PART 8: THE SOCIAL SERVICES MINISTRY OF THE METHODIST WELFARE SERVICES
Mahmood, Christalite Methodist Home’s Senior Welfare Officer, is always thinking about what else he can do to improve the residents’ quality of life.
‘IJOINED Christalite Methodist Home (CMH) in February 1997 while our would-be residents were still staying at Woodlands Home for the Aged (WHA). While waiting for them to be transferred here, I was one of those understudying at WHA to learn how to take care of them.
Eleven years have since passed and I have never regretted my decision to leave my teaching job to become a welfare officer at CMH. The love of being with the elderly is what keeps me here.
Even on the rare occasions that I go on leave, I think about what else I can do to improve the quality of life of our elderly residents. They are so much a part of my extended family.
I believe it is the strong relationships which I have built up over the years with them that enable me to manage them better. My cell phone is always by my bedside because sometimes the staff on duty would call at 2 o’clock in the morning because they are unable to deal with difficult residents.
I am married with four children and I am blessed to have the support of my wife when it comes to my work. My eldest child, aged 27, is a radiographer and the second, aged 25, is a staff nurse. The younger ones are aged 14 and 11 respectively. You can say that my older children were influenced by my second career. I tell my family stories about our residents and I often share with them my days at work. I sometimes consult my daughter, who is a staff nurse at the Institute of Mental Health, about how we can better manage some residents.
Dealing with the elderly sometimes requires us to act as if we are handling little children. For instance, we have one elderly woman who sometimes refuses to take her medication. Called to intervene, I would play a guessing game with her. I would put the medicine in one hand and ask her to guess which hand it was in and if she guessed wrongly she would take the medicine. It works all the time!
The most challenging part of my job is to deal with new residents who are very reserved. If a newcomer does not communicate with us we will not know whether he is sick or he needs medication. The challenge to me is, how to break the ice and make the person interact.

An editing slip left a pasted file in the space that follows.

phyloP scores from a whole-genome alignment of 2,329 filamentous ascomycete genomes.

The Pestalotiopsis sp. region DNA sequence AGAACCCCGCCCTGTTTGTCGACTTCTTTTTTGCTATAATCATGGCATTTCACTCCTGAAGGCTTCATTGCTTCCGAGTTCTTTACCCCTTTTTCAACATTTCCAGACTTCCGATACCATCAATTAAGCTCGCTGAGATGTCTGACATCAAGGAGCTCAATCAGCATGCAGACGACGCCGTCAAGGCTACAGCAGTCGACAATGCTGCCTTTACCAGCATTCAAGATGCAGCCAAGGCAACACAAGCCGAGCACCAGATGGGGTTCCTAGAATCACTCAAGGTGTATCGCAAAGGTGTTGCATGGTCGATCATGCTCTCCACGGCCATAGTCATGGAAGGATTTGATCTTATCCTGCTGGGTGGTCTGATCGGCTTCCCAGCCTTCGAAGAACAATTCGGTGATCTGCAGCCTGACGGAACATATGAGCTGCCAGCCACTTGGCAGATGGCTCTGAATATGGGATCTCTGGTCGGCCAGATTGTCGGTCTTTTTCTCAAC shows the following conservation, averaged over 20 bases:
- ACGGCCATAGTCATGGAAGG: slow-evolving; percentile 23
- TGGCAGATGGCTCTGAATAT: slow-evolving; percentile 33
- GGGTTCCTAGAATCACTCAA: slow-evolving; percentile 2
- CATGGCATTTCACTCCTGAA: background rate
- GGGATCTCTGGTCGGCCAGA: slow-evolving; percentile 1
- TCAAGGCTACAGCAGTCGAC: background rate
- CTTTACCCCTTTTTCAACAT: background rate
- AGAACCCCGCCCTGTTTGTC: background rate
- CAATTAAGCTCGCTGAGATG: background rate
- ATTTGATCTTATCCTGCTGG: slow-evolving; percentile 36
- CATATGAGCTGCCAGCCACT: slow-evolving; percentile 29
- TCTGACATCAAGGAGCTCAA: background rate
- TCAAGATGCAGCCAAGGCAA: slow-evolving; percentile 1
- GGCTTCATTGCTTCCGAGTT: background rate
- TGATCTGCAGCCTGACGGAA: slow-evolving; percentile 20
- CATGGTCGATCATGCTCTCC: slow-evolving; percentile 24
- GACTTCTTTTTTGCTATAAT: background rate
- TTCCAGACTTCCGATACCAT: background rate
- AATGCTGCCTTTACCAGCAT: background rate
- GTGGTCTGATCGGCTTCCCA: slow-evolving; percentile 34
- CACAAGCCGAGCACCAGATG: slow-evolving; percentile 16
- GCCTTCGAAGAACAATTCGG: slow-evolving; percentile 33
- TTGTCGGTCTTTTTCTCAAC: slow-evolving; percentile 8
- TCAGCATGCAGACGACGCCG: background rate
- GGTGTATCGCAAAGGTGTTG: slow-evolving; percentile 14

The aggressive ones are not a problem because they usually communicate their needs. It is those who are quiet that we are worried about because we do not know their history or even if they feel unwell. My years here have made me a more relaxed person. I do not get stressed easily. I have also become more patient towards others. I now have a better understanding of the ageing process and I know about the many health problems that beset the elderly so that I can help them to cope or manage their illness. For example, I have seen the different stages of diabetes take their toll on a resident, Ah Boon (not his real name).
Ah Boon was one of our first able-bodied residents who was put on the Resident Employment Scheme as a hospital escort. Years after he developed diabetes, his leg had to be amputated and he is now wheelchair-bound. It is very sad. But when people visit us, I always tell them that Ah Boon is my best worker in CMH as a way of acknowledging him. We are very close and he inspires me a lot.
When I am rendering help to a person, I do not think of his religion or race. Helping is without borders. For me there is no such thing as retirement too. I will continue to serve at CMH for as long as I can.’
Christalite Methodist Home is a community outreach of the Methodist Welfare Services and Christ Methodist Church.
Address: 51 Marsiling Drive, Singapore 739297
Tel: 6368-5179 Fax: 6368-7127 Email: firstname.lastname@example.org
Christalite Methodist Home
ESTABLISHED in 1997, Christalite Methodist Home (CMH) caters to homeless people referred by the Ministry of Community Development, Youth and Sports.
The home can accommodate up to 200 people. Currently there are 174 residents, aged 23 to 90 years. Of these, 107 are normal and able-bodied; 39 are mentally challenged and 50 are wheelchair-bound.
One of the important initiatives of CMH is the Resident Employment Scheme, where able-bodied residents are given jobs around the home – as hospital escorts, gardeners, wheelchair pushers, laundry workers, cleaners and handymen – and are paid a token sum.
The residents’ self-esteem gets a boost because the scheme enables them to earn money by their own efforts. This helps with the rehabilitation process as it gives them the confidence to eventually take on jobs outside the home, and in the long run, be able to support themselves and live on their own again.
Four residents are currently employed outside CMH as security guards and cleaners.